Know the signs of shortness of breath
The clues can be subtle: Monty's recliner
Monty is 75 years old, and his doctor had noted his heart murmur several years ago. He recently went to visit his son David for a few days.
- Each night Monty would go to bed in the guest bedroom and the next morning David would find him sleeping in the family room recliner.
- David asked if he was unable to get comfortable in the bed, and Monty replied that he felt unable to get a deep breath when lying down and the recliner seemed to help.
- Monty insists that it’s not a problem, but David wonders if he should urge him to check in with his health care provider.
Would you recognize this behavior as a possible sign of valve disease progression?
Notice your decline in ability to keep up
Denial can delay treatment: Monica's fitness regimen
Monica was born with a bicuspid aortic valve, which means the valve may not fully open because it has two flaps instead of three.
- Neighbors Monica and Alexis have enjoyed keeping fit together for years.
- Although they’ve been consistent running buddies for the last two years, over the last few weeks, Monica just doesn’t seem able to keep up.
- Even walking leaves her winded on some days, and Monica berates herself for lagging behind.
- Monica knows she has a bicuspid valve, and wonders if that's why she's losing her stride despite her efforts to stay fit.
Would you simply train harder or would you make an appointment with your health care provider?
All three of these situations describe people who are at risk of missing clues of worsening heart valve disease. It can be easy to adjust to a situation little by little as it worsens over time. That's one reason it’s very important for people with heart valve disease to have regular check-ups.
Track Your Symptom Progression
It’s important to ask yourself about symptoms. When doing so, don't simply think in terms of “yes” or “no”, but consider the degree to which you experience symptoms.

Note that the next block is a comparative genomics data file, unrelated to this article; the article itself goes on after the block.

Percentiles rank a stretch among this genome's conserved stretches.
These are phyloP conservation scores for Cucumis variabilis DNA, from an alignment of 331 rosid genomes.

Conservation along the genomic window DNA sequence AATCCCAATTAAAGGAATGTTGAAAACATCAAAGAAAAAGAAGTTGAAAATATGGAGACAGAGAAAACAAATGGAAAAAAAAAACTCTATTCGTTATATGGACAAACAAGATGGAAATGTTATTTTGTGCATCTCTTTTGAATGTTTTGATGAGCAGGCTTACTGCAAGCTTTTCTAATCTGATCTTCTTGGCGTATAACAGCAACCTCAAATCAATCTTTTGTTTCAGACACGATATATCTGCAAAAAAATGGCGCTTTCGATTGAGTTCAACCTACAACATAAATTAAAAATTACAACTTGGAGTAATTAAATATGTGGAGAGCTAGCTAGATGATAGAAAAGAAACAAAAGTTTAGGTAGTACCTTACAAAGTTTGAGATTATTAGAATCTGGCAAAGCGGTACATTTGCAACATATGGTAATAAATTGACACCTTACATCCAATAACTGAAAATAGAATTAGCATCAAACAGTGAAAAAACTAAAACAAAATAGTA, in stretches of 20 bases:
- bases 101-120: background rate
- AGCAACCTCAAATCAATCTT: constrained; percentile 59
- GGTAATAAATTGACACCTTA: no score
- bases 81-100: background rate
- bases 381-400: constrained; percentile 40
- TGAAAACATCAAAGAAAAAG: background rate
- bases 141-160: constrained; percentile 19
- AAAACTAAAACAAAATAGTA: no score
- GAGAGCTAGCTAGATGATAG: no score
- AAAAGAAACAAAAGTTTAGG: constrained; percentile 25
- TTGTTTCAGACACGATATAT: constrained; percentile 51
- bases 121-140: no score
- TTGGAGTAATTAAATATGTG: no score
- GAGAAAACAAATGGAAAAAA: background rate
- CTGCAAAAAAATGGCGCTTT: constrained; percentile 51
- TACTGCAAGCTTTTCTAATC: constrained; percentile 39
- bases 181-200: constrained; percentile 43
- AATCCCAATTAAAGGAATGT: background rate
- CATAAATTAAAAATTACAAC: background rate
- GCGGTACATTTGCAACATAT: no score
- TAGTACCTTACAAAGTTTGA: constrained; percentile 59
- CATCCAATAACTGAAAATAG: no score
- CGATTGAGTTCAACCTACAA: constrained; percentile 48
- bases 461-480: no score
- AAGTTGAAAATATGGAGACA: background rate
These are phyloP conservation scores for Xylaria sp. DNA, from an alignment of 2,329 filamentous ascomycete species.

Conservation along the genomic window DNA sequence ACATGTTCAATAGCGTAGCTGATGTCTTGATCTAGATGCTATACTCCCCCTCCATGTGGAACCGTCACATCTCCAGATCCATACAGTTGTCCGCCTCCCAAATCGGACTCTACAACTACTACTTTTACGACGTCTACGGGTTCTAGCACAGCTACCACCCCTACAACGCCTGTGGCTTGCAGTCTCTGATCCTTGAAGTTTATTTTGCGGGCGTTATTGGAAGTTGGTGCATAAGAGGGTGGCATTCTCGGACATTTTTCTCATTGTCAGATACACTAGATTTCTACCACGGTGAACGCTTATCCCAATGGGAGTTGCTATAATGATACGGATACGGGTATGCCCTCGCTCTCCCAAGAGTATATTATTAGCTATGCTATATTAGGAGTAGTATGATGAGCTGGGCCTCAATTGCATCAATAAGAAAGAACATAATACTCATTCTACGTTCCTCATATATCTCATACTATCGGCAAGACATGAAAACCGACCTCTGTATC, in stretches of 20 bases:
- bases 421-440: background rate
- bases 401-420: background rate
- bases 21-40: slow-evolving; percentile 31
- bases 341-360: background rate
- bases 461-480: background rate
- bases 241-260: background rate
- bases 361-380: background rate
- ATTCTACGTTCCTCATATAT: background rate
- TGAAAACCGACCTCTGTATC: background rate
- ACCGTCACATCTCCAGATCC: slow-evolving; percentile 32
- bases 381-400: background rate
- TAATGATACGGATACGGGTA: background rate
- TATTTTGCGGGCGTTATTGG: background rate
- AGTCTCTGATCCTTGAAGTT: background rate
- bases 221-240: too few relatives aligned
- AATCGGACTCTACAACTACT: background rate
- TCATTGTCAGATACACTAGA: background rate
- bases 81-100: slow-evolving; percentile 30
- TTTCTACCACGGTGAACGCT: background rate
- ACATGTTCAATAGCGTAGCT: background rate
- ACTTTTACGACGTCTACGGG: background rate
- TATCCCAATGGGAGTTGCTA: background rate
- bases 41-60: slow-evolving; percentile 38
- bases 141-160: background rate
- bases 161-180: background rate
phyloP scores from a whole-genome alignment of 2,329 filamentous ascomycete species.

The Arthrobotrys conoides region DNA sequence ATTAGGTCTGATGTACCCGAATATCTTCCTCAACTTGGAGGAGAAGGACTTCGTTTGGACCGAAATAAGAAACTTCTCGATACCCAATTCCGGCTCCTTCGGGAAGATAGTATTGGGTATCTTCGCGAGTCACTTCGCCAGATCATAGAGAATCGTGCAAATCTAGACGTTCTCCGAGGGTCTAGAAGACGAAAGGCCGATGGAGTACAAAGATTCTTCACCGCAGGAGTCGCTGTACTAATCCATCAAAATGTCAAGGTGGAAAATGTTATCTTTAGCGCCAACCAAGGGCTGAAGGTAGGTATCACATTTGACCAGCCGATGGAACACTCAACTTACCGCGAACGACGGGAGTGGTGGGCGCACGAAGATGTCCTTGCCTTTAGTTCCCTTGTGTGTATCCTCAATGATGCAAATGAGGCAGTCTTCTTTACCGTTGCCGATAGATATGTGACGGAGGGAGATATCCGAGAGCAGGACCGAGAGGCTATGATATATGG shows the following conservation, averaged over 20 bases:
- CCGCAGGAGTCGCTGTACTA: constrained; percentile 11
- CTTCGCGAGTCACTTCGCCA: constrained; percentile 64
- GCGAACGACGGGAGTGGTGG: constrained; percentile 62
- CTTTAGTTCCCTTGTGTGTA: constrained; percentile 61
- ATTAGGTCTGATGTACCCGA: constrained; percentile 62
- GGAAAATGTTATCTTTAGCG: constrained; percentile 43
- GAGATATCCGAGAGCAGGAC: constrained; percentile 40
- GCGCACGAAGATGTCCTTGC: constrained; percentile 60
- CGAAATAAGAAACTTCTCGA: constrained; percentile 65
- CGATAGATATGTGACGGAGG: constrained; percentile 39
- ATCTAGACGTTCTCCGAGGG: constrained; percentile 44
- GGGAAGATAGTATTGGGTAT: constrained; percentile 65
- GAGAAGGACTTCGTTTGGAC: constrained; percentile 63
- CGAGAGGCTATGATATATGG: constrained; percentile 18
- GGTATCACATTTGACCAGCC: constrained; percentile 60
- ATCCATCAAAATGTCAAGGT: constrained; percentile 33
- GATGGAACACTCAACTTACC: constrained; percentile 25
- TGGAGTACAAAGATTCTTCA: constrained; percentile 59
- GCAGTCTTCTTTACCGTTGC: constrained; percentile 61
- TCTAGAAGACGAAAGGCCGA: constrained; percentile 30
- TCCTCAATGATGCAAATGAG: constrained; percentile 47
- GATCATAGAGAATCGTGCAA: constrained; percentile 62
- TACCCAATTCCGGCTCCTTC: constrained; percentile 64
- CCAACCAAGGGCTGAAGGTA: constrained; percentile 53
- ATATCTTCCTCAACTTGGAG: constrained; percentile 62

What causes you to become short of breath? Is it walking 3 miles? Or has that walk gotten shorter and shorter over time, and do you now feel breathless after going to the mailbox?
Do you ever feel lightheaded? Do you ever notice a sudden urge to lie down until you feel steady? How often do you have this sensation?
What about chest pain or unusual swelling in the feet or ankles? It’s important to track your symptoms (PDF)(link opens in new window) and remind yourself to review them every 6 months or at least annually. Because most valvular heart problems progress slowly, with good notes you'll probably be able to see evidence of your condition if it begins to worsen.
What if I’m just “out of shape”?
It can be hard to separate habits from the mechanics of the heart, which is one important reason you need a health care professional to monitor your progress regularly. Your health care provider will rely on your reports to help them make treatment decisions. The better you are at noticing what's going on, the better you can advocate and participate in building a longer and healthier life.
Download our symptom tracker (PDF) (also available in Spanish (PDF)) and make an appointment with yourself every six months to review and repeat the exercise. You never know when being attentive may save a life.